Price per dose
# needed per diarrhea
Total Cost
Table 1. Cost of proper treatment of non-dysentery diarrhea for 5 days Application for Inclusion of Zinc Sulfate in the WHO Model List of Essential Medicines WHO, Child and Adolescent Health Table 2. Cost of improper treatment of non-dysentery diarrhea for 5 days Treatment
Price per dose
# needed per diarrhea episode
Total Cost
Treatment
Price per dose # needed per diarrhea episode
Total Cost
Table 3. Cost of proper treatment of dysentery diarrhea for 5 days Zinc supplementation will remain a cost effective treatment for diarrhea. Not only does it have therapeutic benefits for a lower price than using anti-diarrhoeals and incorrectly using antibiotics, but it also has the potential to serve as a substitute therapy. Mothers want to give their babies a treatment and often something more than ORS. When zinc is prescribed, mothers have a cost effective option that may discourage them from buying additional unneeded and possibly dangerous antibiotics and anti-diarrhoeals. Availability of pharmacopoieal standard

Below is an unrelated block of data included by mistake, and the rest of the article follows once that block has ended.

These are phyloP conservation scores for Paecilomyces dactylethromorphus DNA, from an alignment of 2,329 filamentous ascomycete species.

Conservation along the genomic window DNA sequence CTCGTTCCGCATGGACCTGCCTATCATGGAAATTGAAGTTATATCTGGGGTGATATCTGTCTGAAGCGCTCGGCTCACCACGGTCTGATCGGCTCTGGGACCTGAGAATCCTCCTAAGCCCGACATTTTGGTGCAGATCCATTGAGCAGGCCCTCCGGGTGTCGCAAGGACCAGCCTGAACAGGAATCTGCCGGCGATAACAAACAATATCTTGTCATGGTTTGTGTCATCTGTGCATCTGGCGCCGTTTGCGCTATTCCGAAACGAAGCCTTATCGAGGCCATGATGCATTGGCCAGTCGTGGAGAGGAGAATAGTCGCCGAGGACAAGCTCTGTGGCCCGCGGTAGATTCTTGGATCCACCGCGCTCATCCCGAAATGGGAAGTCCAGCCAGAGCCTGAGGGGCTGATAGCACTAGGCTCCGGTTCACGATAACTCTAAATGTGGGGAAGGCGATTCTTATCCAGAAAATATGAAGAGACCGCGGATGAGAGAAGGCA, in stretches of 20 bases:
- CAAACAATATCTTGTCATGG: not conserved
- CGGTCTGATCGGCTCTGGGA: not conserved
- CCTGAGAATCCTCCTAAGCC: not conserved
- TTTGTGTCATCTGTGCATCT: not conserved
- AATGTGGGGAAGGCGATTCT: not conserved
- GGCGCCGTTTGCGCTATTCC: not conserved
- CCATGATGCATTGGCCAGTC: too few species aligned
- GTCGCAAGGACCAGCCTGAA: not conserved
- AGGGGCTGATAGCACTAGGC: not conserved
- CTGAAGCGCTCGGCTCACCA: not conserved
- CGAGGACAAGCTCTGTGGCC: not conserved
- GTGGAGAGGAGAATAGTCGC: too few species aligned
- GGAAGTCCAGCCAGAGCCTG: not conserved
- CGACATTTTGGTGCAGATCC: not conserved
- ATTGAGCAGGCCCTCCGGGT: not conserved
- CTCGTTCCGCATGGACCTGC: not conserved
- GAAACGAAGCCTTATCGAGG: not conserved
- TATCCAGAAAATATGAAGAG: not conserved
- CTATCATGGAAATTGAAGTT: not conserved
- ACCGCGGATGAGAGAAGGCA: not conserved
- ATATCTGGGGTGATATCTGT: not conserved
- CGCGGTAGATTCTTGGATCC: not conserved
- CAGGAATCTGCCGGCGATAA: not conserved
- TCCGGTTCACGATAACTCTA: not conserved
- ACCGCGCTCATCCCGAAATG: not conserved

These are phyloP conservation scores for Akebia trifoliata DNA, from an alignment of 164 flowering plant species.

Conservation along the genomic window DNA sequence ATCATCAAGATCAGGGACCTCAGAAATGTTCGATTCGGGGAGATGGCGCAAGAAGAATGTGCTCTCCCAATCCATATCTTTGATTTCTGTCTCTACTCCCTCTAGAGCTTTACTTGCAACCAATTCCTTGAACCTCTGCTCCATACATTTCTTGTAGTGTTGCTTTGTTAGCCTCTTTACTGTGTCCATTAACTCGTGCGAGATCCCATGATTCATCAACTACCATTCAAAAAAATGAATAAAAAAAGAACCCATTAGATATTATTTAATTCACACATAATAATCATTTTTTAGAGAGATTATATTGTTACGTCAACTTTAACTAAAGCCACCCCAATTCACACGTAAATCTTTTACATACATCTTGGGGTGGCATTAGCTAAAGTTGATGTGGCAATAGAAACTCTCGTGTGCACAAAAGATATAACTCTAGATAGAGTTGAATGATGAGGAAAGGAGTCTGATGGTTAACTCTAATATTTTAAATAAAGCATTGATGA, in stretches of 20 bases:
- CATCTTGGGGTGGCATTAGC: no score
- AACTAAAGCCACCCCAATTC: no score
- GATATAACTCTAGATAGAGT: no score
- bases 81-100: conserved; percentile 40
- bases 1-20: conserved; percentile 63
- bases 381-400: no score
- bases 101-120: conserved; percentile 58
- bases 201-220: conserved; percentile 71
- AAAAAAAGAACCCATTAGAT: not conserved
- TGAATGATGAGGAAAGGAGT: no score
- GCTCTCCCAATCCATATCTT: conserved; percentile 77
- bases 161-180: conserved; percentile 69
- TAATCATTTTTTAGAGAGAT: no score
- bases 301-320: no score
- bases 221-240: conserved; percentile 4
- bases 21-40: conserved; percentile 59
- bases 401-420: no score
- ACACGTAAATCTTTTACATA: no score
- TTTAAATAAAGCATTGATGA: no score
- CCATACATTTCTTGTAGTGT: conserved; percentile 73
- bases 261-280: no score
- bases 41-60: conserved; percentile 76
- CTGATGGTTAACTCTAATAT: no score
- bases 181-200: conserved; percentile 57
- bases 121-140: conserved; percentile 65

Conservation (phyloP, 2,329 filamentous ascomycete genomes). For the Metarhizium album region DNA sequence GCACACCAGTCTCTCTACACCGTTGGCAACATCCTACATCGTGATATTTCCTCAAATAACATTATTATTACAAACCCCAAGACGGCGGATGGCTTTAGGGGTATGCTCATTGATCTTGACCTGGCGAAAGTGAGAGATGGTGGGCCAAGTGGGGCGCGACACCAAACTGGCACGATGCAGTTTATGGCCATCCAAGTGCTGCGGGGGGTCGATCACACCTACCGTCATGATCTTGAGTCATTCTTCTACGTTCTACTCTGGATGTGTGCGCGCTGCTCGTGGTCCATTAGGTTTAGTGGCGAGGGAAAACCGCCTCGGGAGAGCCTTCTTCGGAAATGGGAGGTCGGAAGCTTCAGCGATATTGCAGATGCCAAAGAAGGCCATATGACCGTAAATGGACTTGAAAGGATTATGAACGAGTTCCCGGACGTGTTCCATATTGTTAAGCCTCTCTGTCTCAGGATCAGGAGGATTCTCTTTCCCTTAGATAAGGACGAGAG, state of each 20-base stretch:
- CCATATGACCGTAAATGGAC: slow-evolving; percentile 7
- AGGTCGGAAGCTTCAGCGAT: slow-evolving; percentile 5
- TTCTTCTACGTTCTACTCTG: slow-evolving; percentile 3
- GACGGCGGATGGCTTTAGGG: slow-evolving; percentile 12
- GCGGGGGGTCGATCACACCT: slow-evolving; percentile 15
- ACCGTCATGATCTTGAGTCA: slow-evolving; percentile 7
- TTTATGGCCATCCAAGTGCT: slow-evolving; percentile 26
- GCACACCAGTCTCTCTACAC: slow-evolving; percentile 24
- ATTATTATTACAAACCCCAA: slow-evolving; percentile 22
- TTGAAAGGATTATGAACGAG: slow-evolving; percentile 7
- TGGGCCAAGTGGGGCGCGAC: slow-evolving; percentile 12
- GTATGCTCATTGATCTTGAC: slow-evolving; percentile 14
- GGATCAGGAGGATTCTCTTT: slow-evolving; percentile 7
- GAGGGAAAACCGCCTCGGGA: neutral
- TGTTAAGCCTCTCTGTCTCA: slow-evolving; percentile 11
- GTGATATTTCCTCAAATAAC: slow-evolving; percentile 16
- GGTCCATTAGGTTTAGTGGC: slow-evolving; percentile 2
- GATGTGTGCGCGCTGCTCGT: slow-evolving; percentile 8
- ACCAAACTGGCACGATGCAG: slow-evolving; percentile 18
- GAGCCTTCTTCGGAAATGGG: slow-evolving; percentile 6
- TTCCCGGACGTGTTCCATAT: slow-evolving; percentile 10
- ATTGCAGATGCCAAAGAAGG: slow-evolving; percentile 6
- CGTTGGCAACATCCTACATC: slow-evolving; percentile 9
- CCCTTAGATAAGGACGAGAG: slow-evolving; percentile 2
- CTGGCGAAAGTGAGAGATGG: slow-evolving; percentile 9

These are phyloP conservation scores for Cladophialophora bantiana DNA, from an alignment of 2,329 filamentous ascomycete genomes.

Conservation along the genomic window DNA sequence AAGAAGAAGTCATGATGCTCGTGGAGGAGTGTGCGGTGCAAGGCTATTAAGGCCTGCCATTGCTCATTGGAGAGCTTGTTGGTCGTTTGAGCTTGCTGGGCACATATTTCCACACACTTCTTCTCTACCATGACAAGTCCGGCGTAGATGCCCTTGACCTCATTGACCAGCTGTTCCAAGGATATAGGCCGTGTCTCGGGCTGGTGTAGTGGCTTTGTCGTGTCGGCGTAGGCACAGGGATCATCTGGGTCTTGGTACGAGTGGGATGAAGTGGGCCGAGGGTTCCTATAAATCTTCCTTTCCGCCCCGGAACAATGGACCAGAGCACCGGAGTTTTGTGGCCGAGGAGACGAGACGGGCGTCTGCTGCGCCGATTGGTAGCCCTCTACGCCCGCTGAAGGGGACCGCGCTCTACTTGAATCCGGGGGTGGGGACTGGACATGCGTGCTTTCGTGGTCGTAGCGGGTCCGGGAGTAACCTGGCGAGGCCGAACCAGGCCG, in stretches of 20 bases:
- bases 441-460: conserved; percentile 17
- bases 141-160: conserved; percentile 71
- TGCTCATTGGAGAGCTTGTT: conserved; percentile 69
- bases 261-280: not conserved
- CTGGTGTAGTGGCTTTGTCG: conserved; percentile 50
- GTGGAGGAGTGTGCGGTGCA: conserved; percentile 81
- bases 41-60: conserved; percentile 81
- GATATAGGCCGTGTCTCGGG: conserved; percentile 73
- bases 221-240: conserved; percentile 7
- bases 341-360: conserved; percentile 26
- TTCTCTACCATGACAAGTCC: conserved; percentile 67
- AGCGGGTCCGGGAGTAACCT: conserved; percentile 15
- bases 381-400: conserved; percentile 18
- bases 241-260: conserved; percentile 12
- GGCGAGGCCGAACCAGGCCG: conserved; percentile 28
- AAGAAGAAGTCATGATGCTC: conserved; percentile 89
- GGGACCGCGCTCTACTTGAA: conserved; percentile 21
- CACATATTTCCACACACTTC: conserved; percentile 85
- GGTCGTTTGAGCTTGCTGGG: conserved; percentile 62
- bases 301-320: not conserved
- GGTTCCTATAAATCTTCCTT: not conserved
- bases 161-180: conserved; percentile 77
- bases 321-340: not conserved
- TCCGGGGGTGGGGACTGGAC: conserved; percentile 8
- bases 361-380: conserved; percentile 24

British Pharmacopoeia
Proposed text for the WHO Model Formulary

17.7.3 Gastrointestinal Medicines, Medicines Used in Diarrhea

Zinc Sulfate is an essential micronutrient and is an effective treatment for childhood diarrhea.

Zinc Sulfate
Tablets, Zinc sulfate 10mg; 20mg
Uses: acute and persistent diarrhea in children less than 5 years of age
Contraindications
Precautions:
Interactions:
Dosage:
Diarrhea in INFANTS less than 6 months of age, by mouth, 10mg tablet dispersed in small
amount of breast milk, ORS or water, daily for 14 days; CHILDREN 6 months – 5 years of age, by